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Pic Robotics: A Beginner's Guide to Robotics Projects Using the Pic Micro

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  • Anonymous

    Posted August 11, 2004

    An excellent introduction to robotics with the PIC.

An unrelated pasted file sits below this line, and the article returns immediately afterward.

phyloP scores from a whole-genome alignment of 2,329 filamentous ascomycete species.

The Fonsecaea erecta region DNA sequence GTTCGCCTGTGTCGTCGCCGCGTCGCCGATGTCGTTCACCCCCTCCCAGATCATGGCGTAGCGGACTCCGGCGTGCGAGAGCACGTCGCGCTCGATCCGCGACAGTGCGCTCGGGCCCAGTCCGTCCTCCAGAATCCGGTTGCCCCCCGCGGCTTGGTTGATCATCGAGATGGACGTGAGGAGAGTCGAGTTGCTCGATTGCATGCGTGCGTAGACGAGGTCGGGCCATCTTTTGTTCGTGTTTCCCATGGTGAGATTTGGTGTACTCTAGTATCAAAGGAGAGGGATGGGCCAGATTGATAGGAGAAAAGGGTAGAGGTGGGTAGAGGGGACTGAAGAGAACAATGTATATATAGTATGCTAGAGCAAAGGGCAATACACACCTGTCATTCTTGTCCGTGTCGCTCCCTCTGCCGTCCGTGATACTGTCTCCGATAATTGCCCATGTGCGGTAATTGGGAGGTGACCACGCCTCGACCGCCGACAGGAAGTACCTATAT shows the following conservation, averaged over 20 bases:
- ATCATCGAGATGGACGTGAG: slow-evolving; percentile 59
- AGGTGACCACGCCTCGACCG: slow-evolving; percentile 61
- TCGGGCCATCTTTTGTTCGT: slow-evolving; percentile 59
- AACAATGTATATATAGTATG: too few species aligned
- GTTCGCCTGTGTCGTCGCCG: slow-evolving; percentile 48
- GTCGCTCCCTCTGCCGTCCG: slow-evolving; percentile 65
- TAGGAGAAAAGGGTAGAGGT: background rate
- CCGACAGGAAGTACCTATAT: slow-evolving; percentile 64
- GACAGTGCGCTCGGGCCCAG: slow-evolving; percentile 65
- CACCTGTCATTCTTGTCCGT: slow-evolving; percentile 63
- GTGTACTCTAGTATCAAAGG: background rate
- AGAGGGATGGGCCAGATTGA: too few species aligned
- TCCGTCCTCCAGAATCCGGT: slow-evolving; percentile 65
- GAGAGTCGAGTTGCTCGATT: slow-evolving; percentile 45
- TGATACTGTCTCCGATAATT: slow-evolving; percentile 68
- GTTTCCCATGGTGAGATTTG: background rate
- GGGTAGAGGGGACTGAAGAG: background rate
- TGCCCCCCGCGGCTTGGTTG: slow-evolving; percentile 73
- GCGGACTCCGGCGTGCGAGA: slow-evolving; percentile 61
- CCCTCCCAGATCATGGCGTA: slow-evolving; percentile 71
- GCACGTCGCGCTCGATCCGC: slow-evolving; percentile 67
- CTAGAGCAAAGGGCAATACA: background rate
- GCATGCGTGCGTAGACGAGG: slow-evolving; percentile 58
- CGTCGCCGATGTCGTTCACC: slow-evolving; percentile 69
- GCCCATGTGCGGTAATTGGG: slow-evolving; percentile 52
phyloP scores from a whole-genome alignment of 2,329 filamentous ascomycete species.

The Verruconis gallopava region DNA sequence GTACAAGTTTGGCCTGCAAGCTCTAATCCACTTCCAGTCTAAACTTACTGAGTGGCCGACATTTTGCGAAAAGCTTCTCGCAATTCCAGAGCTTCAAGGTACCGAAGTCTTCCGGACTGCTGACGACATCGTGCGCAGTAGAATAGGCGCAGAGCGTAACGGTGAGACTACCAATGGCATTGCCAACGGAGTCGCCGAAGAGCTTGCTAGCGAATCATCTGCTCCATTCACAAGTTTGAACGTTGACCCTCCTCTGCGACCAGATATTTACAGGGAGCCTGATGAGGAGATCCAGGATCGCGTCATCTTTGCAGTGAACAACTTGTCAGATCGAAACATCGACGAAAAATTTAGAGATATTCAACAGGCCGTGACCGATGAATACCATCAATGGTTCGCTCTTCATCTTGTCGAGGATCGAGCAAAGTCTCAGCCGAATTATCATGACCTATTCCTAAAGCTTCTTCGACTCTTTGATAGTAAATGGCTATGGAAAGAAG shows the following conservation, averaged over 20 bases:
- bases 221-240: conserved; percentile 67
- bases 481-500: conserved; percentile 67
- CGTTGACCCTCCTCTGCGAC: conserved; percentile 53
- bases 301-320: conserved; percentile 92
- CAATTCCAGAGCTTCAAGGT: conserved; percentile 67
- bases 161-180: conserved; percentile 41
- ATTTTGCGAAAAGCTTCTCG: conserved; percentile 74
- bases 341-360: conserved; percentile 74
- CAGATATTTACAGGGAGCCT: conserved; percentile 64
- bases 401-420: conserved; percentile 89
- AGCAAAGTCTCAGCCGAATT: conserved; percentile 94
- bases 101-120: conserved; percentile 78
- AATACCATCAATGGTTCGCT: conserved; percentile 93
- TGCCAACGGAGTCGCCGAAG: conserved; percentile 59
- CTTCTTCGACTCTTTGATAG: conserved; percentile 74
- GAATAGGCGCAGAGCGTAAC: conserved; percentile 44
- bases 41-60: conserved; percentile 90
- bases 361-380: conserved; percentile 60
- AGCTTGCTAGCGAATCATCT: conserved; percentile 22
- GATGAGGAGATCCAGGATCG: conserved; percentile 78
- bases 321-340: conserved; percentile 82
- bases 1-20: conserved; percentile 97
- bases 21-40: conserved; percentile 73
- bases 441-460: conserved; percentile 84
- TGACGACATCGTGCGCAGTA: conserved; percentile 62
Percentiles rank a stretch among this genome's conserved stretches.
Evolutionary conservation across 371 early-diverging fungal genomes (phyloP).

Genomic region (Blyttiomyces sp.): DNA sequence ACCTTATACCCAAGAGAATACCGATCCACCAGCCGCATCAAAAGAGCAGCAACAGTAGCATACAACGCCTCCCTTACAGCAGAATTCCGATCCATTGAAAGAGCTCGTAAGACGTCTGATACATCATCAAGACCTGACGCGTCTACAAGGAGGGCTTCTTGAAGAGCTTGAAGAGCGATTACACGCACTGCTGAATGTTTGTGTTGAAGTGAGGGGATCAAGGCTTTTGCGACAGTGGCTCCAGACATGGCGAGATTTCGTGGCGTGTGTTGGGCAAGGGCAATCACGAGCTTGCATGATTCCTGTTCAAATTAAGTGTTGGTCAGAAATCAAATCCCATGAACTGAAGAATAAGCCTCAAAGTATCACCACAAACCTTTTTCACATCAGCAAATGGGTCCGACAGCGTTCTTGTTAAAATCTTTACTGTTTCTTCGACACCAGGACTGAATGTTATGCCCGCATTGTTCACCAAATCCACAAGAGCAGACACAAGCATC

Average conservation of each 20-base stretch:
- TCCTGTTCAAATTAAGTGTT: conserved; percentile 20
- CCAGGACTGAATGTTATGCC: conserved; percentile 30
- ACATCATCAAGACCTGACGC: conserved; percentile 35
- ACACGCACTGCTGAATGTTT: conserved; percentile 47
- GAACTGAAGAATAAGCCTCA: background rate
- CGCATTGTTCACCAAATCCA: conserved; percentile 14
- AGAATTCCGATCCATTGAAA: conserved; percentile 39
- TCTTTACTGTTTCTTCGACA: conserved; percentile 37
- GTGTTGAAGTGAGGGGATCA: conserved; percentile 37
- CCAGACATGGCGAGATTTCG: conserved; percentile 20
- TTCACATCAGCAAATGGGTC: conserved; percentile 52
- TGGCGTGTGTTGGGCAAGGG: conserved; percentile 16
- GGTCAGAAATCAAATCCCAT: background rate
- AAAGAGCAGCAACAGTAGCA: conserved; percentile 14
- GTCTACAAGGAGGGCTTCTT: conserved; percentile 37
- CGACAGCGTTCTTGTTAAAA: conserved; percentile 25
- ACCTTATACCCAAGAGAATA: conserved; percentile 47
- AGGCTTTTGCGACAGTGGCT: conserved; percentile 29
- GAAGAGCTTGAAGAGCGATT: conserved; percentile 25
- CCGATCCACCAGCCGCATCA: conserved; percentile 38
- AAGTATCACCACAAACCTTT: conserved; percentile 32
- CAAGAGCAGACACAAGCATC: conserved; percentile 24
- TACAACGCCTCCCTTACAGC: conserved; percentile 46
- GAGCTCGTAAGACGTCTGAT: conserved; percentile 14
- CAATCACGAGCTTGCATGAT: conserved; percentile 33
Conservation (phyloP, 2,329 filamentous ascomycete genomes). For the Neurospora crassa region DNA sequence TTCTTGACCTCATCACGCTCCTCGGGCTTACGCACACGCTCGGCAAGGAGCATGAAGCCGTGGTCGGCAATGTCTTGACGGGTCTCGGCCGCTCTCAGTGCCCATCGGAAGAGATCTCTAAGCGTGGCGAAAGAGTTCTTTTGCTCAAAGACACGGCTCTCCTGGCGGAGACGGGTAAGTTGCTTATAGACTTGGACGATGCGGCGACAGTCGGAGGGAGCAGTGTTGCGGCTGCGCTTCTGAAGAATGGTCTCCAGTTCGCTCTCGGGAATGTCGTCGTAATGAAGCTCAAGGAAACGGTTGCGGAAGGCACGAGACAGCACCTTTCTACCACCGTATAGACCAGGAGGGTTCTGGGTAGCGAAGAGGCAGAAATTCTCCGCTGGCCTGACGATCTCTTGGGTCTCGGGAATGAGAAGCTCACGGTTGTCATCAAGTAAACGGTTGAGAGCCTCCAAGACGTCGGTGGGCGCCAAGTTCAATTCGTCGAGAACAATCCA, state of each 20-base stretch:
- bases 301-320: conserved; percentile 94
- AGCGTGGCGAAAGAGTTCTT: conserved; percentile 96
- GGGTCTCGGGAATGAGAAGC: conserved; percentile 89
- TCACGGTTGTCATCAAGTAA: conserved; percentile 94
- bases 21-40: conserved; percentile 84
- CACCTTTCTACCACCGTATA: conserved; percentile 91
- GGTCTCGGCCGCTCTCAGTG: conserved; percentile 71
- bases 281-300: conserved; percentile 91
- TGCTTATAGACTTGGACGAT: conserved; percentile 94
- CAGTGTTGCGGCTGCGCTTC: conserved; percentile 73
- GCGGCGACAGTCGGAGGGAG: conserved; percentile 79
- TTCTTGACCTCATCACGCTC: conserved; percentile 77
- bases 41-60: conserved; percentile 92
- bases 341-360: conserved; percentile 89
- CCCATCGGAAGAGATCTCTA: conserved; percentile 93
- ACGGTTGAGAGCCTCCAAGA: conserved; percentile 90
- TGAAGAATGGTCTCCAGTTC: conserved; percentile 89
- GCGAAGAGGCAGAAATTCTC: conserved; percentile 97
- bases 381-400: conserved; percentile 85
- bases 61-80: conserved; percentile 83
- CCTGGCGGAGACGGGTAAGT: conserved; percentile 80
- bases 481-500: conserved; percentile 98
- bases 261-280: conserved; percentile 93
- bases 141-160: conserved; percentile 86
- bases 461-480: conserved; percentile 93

I've been programming PIC Microcontrollers (with PIC Basic Pro) for a while now. They're really an invaluable tool for the modern electronics hobbyist, and the PIC Basic language couldn't be easier to write with. That being said, this book does assume you have at least some minimal knowledge of Basic, but really you could get by without it (the very point of Basic is that it's supposed to read like plain English -- which it does!), as the function of nearly every line of code is explained. The first few chapters are even dedicated to showing a complete beginner how to compile and program everything and build a basic test circuit. Very helpful if you've never worked with PICs before. But on to the real substance of the book -- the projects! There's six complete robotics projects here; ranging from primitive light-seeking robots (that recreate some of the first robots ever to be built, back when AI was a new idea) to a bipedal walker (meaning, it actually has legs and a gait like that of a human -- it doesn't just tilt and waddle to simulate 'walking' as virtually every other one of these purported 'bipedal' robots do), robotic arms (made from ordinary servomotors), a six-legged walker, speech recognition and a full-color vision system. Impressive! Another nice thing is that every one of them can be built with basic, inexpensive tools (though pre-made circuit boards and kits are available, to make it even easier). The diagrams and illustrations are clear and concise; every detail of every step is shown -- you can't go wrong. As I mentioned, the real walking action of the bipedal walker is quite impressive, but I'd like to say more about the vision system, or the CMU Camera. This is a small camera which outputs data serially, to either your PC or a PIC Micro. In this instance, the camera is mounted on top of a three-wheel robot which can, utilizing edge detection in the PIC, actually follow a given target! This may sound complex (and, I suppose, it is), but it's explained in a very easy-to-follow manner. And it's more than just 'put this part here' -- the theory is explained in terms that make it easy to understand, too. This gives you the know-how to put these concepts to use in your own projects. If you're interested in building your own robots, this book is an excellent way to get started.

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